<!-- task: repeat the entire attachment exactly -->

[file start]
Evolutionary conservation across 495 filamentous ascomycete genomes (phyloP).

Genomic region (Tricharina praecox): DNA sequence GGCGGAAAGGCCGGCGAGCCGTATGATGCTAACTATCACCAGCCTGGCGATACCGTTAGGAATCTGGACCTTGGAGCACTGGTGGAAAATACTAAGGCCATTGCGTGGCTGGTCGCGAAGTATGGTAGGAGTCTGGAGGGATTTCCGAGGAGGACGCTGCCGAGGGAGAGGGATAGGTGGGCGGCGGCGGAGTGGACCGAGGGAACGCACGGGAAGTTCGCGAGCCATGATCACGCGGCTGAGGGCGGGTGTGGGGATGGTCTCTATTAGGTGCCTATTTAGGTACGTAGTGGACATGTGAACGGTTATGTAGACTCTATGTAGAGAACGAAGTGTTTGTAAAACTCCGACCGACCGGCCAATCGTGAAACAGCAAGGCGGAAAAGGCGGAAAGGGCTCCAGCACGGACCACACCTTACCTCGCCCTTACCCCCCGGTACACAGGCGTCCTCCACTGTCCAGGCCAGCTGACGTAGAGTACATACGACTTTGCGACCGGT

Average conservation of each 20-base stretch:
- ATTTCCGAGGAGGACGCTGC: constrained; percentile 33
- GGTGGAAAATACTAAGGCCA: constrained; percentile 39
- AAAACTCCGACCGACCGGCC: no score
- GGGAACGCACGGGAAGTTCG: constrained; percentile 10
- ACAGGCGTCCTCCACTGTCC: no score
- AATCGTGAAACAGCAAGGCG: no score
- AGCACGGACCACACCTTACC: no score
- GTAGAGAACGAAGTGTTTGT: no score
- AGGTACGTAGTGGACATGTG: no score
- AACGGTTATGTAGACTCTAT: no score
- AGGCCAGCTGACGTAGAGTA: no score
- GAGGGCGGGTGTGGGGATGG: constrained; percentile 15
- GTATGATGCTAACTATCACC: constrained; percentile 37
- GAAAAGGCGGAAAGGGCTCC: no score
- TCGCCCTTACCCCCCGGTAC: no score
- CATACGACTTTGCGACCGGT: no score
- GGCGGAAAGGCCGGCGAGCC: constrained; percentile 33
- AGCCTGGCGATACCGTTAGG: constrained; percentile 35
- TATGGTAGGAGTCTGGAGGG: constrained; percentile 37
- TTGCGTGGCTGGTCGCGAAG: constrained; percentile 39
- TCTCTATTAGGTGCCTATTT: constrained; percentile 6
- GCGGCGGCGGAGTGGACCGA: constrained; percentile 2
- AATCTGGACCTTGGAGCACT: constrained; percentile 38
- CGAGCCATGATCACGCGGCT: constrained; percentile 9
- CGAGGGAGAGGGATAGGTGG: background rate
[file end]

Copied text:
Evolutionary conservation across 495 filamentous ascomycete genomes (phyloP).

Genomic region (Tricharina praecox): DNA sequence GGCGGAAAGGCCGGCGAGCCGTATGATGCTAACTATCACCAGCCTGGCGATACCGTTAGGAATCTGGACCTTGGAGCACTGGTGGAAAATACTAAGGCCATTGCGTGGCTGGTCGCGAAGTATGGTAGGAGTCTGGAGGGATTTCCGAGGAGGACGCTGCCGAGGGAGAGGGATAGGTGGGCGGCGGCGGAGTGGACCGAGGGAACGCACGGGAAGTTCGCGAGCCATGATCACGCGGCTGAGGGCGGGTGTGGGGATGGTCTCTATTAGGTGCCTATTTAGGTACGTAGTGGACATGTGAACGGTTATGTAGACTCTATGTAGAGAACGAAGTGTTTGTAAAACTCCGACCGACCGGCCAATCGTGAAACAGCAAGGCGGAAAAGGCGGAAAGGGCTCCAGCACGGACCACACCTTACCTCGCCCTTACCCCCCGGTACACAGGCGTCCTCCACTGTCCAGGCCAGCTGACGTAGAGTACATACGACTTTGCGACCGGT

Average conservation of each 20-base stretch:
- ATTTCCGAGGAGGACGCTGC: constrained; percentile 33
- GGTGGAAAATACTAAGGCCA: constrained; percentile 39
- AAAACTCCGACCGACCGGCC: no score
- GGGAACGCACGGGAAGTTCG: constrained; percentile 10
- ACAGGCGTCCTCCACTGTCC: no score
- AATCGTGAAACAGCAAGGCG: no score
- AGCACGGACCACACCTTACC: no score
- GTAGAGAACGAAGTGTTTGT: no score
- AGGTACGTAGTGGACATGTG: no score
- AACGGTTATGTAGACTCTAT: no score
- AGGCCAGCTGACGTAGAGTA: no score
- GAGGGCGGGTGTGGGGATGG: constrained; percentile 15
- GTATGATGCTAACTATCACC: constrained; percentile 37
- GAAAAGGCGGAAAGGGCTCC: no score
- TCGCCCTTACCCCCCGGTAC: no score
- CATACGACTTTGCGACCGGT: no score
- GGCGGAAAGGCCGGCGAGCC: constrained; percentile 33
- AGCCTGGCGATACCGTTAGG: constrained; percentile 35
- TATGGTAGGAGTCTGGAGGG: constrained; percentile 37
- TTGCGTGGCTGGTCGCGAAG: constrained; percentile 39
- TCTCTATTAGGTGCCTATTT: constrained; percentile 6
- GCGGCGGCGGAGTGGACCGA: constrained; percentile 2
- AATCTGGACCTTGGAGCACT: constrained; percentile 38
- CGAGCCATGATCACGCGGCT: constrained; percentile 9
- CGAGGGAGAGGGATAGGTGG: background rate